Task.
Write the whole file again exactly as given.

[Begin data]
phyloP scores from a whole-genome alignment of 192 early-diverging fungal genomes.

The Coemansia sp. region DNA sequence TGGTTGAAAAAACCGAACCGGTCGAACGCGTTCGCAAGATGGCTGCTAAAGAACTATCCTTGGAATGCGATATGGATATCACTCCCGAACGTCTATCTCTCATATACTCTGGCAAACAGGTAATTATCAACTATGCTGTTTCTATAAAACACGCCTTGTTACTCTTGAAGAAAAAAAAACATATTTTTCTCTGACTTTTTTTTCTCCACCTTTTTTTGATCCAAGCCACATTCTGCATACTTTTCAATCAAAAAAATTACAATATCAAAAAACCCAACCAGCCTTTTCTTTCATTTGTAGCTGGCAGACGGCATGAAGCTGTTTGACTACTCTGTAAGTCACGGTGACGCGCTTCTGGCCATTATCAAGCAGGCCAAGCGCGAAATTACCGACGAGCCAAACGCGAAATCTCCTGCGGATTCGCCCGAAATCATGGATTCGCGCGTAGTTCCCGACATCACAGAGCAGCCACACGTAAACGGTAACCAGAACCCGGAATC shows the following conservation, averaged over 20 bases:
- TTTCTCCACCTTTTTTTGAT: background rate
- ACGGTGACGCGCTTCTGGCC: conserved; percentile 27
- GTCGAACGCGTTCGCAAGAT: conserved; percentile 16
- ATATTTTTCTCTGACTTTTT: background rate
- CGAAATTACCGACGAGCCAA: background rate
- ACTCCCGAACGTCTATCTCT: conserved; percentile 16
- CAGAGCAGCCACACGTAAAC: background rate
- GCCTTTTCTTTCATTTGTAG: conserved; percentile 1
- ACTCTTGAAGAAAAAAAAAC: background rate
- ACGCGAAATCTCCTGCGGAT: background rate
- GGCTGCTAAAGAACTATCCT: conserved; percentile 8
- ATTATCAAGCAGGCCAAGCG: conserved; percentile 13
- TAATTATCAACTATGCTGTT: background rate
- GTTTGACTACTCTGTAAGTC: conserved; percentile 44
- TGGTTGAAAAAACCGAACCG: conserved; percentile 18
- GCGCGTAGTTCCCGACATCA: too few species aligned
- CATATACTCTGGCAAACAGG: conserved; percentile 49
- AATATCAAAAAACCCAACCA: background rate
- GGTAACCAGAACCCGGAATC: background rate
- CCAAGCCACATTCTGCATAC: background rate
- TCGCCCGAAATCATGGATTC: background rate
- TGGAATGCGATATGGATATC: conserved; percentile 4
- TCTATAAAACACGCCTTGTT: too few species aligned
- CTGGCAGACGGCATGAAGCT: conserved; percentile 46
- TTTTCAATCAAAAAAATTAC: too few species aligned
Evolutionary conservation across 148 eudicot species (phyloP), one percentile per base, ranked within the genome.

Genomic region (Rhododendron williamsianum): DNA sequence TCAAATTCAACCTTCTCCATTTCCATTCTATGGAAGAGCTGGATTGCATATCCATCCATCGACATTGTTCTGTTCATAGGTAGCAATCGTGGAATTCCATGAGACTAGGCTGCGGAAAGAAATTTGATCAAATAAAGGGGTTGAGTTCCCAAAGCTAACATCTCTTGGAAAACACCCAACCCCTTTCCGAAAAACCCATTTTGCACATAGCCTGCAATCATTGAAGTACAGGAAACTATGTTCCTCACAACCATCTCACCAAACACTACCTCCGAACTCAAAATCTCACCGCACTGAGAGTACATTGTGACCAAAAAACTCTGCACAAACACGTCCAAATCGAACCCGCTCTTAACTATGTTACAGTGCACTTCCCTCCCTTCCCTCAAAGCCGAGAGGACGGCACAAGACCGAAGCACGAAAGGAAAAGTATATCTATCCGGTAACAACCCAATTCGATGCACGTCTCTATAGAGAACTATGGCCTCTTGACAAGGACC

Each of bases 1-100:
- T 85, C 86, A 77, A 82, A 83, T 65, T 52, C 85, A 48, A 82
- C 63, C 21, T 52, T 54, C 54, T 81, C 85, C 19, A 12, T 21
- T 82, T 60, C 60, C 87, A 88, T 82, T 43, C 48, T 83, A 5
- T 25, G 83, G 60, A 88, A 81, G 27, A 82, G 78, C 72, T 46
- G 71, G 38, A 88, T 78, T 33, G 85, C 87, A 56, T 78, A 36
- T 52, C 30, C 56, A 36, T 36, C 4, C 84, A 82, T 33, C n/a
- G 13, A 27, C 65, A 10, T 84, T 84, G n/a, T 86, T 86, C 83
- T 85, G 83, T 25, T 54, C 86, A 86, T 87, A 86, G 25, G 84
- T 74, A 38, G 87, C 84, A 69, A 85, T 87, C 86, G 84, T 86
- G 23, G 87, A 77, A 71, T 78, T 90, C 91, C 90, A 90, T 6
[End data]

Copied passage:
phyloP scores from a whole-genome alignment of 192 early-diverging fungal genomes.

The Coemansia sp. region DNA sequence TGGTTGAAAAAACCGAACCGGTCGAACGCGTTCGCAAGATGGCTGCTAAAGAACTATCCTTGGAATGCGATATGGATATCACTCCCGAACGTCTATCTCTCATATACTCTGGCAAACAGGTAATTATCAACTATGCTGTTTCTATAAAACACGCCTTGTTACTCTTGAAGAAAAAAAAACATATTTTTCTCTGACTTTTTTTTCTCCACCTTTTTTTGATCCAAGCCACATTCTGCATACTTTTCAATCAAAAAAATTACAATATCAAAAAACCCAACCAGCCTTTTCTTTCATTTGTAGCTGGCAGACGGCATGAAGCTGTTTGACTACTCTGTAAGTCACGGTGACGCGCTTCTGGCCATTATCAAGCAGGCCAAGCGCGAAATTACCGACGAGCCAAACGCGAAATCTCCTGCGGATTCGCCCGAAATCATGGATTCGCGCGTAGTTCCCGACATCACAGAGCAGCCACACGTAAACGGTAACCAGAACCCGGAATC shows the following conservation, averaged over 20 bases:
- TTTCTCCACCTTTTTTTGAT: background rate
- ACGGTGACGCGCTTCTGGCC: conserved; percentile 27
- GTCGAACGCGTTCGCAAGAT: conserved; percentile 16
- ATATTTTTCTCTGACTTTTT: background rate
- CGAAATTACCGACGAGCCAA: background rate
- ACTCCCGAACGTCTATCTCT: conserved; percentile 16
- CAGAGCAGCCACACGTAAAC: background rate
- GCCTTTTCTTTCATTTGTAG: conserved; percentile 1
- ACTCTTGAAGAAAAAAAAAC: background rate
- ACGCGAAATCTCCTGCGGAT: background rate
- GGCTGCTAAAGAACTATCCT: conserved; percentile 8
- ATTATCAAGCAGGCCAAGCG: conserved; percentile 13
- TAATTATCAACTATGCTGTT: background rate
- GTTTGACTACTCTGTAAGTC: conserved; percentile 44
- TGGTTGAAAAAACCGAACCG: conserved; percentile 18
- GCGCGTAGTTCCCGACATCA: too few species aligned
- CATATACTCTGGCAAACAGG: conserved; percentile 49
- AATATCAAAAAACCCAACCA: background rate
- GGTAACCAGAACCCGGAATC: background rate
- CCAAGCCACATTCTGCATAC: background rate
- TCGCCCGAAATCATGGATTC: background rate
- TGGAATGCGATATGGATATC: conserved; percentile 4
- TCTATAAAACACGCCTTGTT: too few species aligned
- CTGGCAGACGGCATGAAGCT: conserved; percentile 46
- TTTTCAATCAAAAAAATTAC: too few species aligned
Evolutionary conservation across 148 eudicot species (phyloP), one percentile per base, ranked within the genome.

Genomic region (Rhododendron williamsianum): DNA sequence TCAAATTCAACCTTCTCCATTTCCATTCTATGGAAGAGCTGGATTGCATATCCATCCATCGACATTGTTCTGTTCATAGGTAGCAATCGTGGAATTCCATGAGACTAGGCTGCGGAAAGAAATTTGATCAAATAAAGGGGTTGAGTTCCCAAAGCTAACATCTCTTGGAAAACACCCAACCCCTTTCCGAAAAACCCATTTTGCACATAGCCTGCAATCATTGAAGTACAGGAAACTATGTTCCTCACAACCATCTCACCAAACACTACCTCCGAACTCAAAATCTCACCGCACTGAGAGTACATTGTGACCAAAAAACTCTGCACAAACACGTCCAAATCGAACCCGCTCTTAACTATGTTACAGTGCACTTCCCTCCCTTCCCTCAAAGCCGAGAGGACGGCACAAGACCGAAGCACGAAAGGAAAAGTATATCTATCCGGTAACAACCCAATTCGATGCACGTCTCTATAGAGAACTATGGCCTCTTGACAAGGACC

Each of bases 1-100:
- T 85, C 86, A 77, A 82, A 83, T 65, T 52, C 85, A 48, A 82
- C 63, C 21, T 52, T 54, C 54, T 81, C 85, C 19, A 12, T 21
- T 82, T 60, C 60, C 87, A 88, T 82, T 43, C 48, T 83, A 5
- T 25, G 83, G 60, A 88, A 81, G 27, A 82, G 78, C 72, T 46
- G 71, G 38, A 88, T 78, T 33, G 85, C 87, A 56, T 78, A 36
- T 52, C 30, C 56, A 36, T 36, C 4, C 84, A 82, T 33, C n/a
- G 13, A 27, C 65, A 10, T 84, T 84, G n/a, T 86, T 86, C 83
- T 85, G 83, T 25, T 54, C 86, A 86, T 87, A 86, G 25, G 84
- T 74, A 38, G 87, C 84, A 69, A 85, T 87, C 86, G 84, T 86
- G 23, G 87, A 77, A 71, T 78, T 90, C 91, C 90, A 90, T 6